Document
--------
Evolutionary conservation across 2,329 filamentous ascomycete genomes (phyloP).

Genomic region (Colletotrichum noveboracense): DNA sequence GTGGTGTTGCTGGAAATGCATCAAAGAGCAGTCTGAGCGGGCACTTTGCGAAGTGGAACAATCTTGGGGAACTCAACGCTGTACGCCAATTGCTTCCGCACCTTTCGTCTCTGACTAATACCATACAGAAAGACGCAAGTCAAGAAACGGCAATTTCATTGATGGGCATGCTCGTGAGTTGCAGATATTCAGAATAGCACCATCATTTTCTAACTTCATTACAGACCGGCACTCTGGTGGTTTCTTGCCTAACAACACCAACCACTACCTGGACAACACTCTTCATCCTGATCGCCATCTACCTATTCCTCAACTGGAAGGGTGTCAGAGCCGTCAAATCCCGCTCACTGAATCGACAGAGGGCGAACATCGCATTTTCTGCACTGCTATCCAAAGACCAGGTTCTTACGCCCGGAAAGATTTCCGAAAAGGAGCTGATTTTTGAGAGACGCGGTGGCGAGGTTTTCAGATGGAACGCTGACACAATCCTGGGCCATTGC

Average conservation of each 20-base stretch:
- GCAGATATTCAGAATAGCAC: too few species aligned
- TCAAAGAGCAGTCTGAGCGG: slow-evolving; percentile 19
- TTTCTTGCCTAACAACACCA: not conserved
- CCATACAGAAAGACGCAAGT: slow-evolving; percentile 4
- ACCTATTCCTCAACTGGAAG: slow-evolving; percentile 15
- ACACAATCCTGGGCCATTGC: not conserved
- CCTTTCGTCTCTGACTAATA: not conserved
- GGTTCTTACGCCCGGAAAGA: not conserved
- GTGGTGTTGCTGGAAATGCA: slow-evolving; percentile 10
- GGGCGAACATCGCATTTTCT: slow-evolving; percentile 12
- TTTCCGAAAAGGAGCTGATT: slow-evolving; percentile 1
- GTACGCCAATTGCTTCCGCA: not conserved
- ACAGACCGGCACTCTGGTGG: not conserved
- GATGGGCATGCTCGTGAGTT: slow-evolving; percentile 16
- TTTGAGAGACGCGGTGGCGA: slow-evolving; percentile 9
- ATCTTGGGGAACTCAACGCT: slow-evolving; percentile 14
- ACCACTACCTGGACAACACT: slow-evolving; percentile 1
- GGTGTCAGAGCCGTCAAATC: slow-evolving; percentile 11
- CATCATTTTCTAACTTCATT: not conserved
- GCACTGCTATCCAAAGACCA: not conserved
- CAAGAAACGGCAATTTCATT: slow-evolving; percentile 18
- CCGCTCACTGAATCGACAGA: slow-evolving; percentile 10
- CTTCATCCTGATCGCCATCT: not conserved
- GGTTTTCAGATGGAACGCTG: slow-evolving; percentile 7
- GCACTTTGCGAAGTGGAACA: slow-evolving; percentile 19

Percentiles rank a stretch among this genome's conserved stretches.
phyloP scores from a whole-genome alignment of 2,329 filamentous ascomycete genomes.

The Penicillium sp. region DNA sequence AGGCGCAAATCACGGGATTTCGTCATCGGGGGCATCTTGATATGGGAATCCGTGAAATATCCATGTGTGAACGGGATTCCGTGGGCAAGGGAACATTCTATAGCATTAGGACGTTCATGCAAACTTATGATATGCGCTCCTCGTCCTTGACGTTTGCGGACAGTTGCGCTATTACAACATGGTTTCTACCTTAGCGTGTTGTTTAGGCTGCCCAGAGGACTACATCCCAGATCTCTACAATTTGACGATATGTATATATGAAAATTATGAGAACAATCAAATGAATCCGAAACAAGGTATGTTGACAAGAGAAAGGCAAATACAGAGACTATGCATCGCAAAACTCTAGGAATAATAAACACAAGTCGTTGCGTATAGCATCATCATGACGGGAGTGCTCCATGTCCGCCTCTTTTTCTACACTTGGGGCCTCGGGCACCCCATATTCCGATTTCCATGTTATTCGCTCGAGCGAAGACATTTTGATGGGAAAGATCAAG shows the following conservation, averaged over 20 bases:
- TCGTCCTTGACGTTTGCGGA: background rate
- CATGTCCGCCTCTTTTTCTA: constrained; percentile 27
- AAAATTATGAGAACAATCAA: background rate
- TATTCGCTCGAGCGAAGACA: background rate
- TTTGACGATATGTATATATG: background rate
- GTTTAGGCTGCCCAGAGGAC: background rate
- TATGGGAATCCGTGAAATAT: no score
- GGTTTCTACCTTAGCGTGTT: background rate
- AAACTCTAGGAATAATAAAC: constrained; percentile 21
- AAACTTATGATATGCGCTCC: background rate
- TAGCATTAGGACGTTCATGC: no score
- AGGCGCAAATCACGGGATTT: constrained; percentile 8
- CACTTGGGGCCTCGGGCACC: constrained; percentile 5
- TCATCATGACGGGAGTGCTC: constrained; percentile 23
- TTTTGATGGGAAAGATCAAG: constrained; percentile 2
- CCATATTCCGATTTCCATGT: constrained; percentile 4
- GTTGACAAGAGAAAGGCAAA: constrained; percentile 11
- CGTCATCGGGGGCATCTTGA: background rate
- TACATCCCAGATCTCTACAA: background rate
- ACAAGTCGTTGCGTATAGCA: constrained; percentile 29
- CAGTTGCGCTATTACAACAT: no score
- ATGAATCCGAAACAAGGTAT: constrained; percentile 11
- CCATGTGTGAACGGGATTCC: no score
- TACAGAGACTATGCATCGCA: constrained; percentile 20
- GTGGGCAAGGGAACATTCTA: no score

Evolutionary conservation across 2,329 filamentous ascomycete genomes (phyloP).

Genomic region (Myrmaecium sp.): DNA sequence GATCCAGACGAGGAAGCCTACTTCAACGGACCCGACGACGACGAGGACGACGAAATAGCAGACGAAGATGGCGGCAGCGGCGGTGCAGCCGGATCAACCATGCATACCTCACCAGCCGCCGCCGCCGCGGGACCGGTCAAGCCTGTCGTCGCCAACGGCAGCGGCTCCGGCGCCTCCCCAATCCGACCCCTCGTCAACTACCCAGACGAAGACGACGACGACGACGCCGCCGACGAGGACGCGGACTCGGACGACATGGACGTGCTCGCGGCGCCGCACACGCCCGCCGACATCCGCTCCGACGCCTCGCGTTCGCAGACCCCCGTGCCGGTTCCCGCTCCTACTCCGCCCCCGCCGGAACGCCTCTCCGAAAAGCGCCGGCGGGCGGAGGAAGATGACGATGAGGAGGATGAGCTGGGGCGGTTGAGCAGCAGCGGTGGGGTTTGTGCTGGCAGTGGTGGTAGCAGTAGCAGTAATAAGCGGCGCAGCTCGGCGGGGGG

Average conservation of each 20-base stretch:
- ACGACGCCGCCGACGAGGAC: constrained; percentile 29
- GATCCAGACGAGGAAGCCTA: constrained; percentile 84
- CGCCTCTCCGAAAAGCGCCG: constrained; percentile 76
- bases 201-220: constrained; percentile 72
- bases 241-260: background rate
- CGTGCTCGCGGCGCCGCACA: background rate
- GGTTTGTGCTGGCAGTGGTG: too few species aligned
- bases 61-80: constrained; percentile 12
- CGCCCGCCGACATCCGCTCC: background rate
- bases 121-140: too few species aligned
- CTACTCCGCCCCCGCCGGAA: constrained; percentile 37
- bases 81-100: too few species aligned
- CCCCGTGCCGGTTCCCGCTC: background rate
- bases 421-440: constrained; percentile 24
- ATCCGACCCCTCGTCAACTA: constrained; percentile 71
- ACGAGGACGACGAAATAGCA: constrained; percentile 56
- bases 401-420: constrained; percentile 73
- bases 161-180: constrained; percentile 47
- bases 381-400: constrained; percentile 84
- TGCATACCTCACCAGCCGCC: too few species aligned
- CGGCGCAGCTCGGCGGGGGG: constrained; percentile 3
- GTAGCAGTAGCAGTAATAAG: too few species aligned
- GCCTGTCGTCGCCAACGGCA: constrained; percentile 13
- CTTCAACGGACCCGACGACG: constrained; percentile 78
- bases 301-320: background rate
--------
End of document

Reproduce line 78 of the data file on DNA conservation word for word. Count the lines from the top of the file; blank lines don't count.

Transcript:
- bases 381-400: constrained; percentile 84